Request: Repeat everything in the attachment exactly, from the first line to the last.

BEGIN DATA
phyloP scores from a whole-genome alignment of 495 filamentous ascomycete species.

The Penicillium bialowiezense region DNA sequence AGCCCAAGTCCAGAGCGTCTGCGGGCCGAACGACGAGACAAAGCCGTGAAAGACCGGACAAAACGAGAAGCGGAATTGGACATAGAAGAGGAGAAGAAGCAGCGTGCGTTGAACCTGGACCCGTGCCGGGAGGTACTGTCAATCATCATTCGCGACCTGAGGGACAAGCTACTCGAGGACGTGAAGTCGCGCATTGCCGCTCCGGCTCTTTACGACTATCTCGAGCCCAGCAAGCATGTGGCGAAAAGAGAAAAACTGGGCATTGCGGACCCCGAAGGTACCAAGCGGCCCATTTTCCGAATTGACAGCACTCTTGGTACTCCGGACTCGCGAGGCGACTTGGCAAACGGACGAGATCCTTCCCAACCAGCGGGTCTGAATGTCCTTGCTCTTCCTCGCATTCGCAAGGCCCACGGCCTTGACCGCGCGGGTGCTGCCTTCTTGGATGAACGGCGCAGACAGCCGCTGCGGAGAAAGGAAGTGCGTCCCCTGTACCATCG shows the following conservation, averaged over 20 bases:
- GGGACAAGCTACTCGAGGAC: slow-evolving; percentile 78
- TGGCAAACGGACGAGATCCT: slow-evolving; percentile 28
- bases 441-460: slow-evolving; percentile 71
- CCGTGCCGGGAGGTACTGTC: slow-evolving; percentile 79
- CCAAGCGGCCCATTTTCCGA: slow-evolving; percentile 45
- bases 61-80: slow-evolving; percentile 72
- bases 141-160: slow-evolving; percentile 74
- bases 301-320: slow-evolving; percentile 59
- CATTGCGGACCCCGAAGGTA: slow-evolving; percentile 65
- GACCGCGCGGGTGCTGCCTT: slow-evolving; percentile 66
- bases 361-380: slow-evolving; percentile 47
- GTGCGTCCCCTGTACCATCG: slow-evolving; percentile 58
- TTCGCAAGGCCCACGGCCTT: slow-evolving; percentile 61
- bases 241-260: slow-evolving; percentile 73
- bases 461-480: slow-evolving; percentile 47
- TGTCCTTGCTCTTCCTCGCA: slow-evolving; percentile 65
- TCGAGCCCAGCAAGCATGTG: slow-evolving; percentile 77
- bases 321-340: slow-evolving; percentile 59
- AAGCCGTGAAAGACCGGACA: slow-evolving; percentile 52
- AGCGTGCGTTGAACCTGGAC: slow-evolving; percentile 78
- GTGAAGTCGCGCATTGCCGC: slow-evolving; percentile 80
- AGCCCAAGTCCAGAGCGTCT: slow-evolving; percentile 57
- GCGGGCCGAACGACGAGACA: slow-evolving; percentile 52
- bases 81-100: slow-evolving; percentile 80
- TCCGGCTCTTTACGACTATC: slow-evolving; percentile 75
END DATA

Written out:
phyloP scores from a whole-genome alignment of 495 filamentous ascomycete species.

The Penicillium bialowiezense region DNA sequence AGCCCAAGTCCAGAGCGTCTGCGGGCCGAACGACGAGACAAAGCCGTGAAAGACCGGACAAAACGAGAAGCGGAATTGGACATAGAAGAGGAGAAGAAGCAGCGTGCGTTGAACCTGGACCCGTGCCGGGAGGTACTGTCAATCATCATTCGCGACCTGAGGGACAAGCTACTCGAGGACGTGAAGTCGCGCATTGCCGCTCCGGCTCTTTACGACTATCTCGAGCCCAGCAAGCATGTGGCGAAAAGAGAAAAACTGGGCATTGCGGACCCCGAAGGTACCAAGCGGCCCATTTTCCGAATTGACAGCACTCTTGGTACTCCGGACTCGCGAGGCGACTTGGCAAACGGACGAGATCCTTCCCAACCAGCGGGTCTGAATGTCCTTGCTCTTCCTCGCATTCGCAAGGCCCACGGCCTTGACCGCGCGGGTGCTGCCTTCTTGGATGAACGGCGCAGACAGCCGCTGCGGAGAAAGGAAGTGCGTCCCCTGTACCATCG shows the following conservation, averaged over 20 bases:
- GGGACAAGCTACTCGAGGAC: slow-evolving; percentile 78
- TGGCAAACGGACGAGATCCT: slow-evolving; percentile 28
- bases 441-460: slow-evolving; percentile 71
- CCGTGCCGGGAGGTACTGTC: slow-evolving; percentile 79
- CCAAGCGGCCCATTTTCCGA: slow-evolving; percentile 45
- bases 61-80: slow-evolving; percentile 72
- bases 141-160: slow-evolving; percentile 74
- bases 301-320: slow-evolving; percentile 59
- CATTGCGGACCCCGAAGGTA: slow-evolving; percentile 65
- GACCGCGCGGGTGCTGCCTT: slow-evolving; percentile 66
- bases 361-380: slow-evolving; percentile 47
- GTGCGTCCCCTGTACCATCG: slow-evolving; percentile 58
- TTCGCAAGGCCCACGGCCTT: slow-evolving; percentile 61
- bases 241-260: slow-evolving; percentile 73
- bases 461-480: slow-evolving; percentile 47
- TGTCCTTGCTCTTCCTCGCA: slow-evolving; percentile 65
- TCGAGCCCAGCAAGCATGTG: slow-evolving; percentile 77
- bases 321-340: slow-evolving; percentile 59
- AAGCCGTGAAAGACCGGACA: slow-evolving; percentile 52
- AGCGTGCGTTGAACCTGGAC: slow-evolving; percentile 78
- GTGAAGTCGCGCATTGCCGC: slow-evolving; percentile 80
- AGCCCAAGTCCAGAGCGTCT: slow-evolving; percentile 57
- GCGGGCCGAACGACGAGACA: slow-evolving; percentile 52
- bases 81-100: slow-evolving; percentile 80
- TCCGGCTCTTTACGACTATC: slow-evolving; percentile 75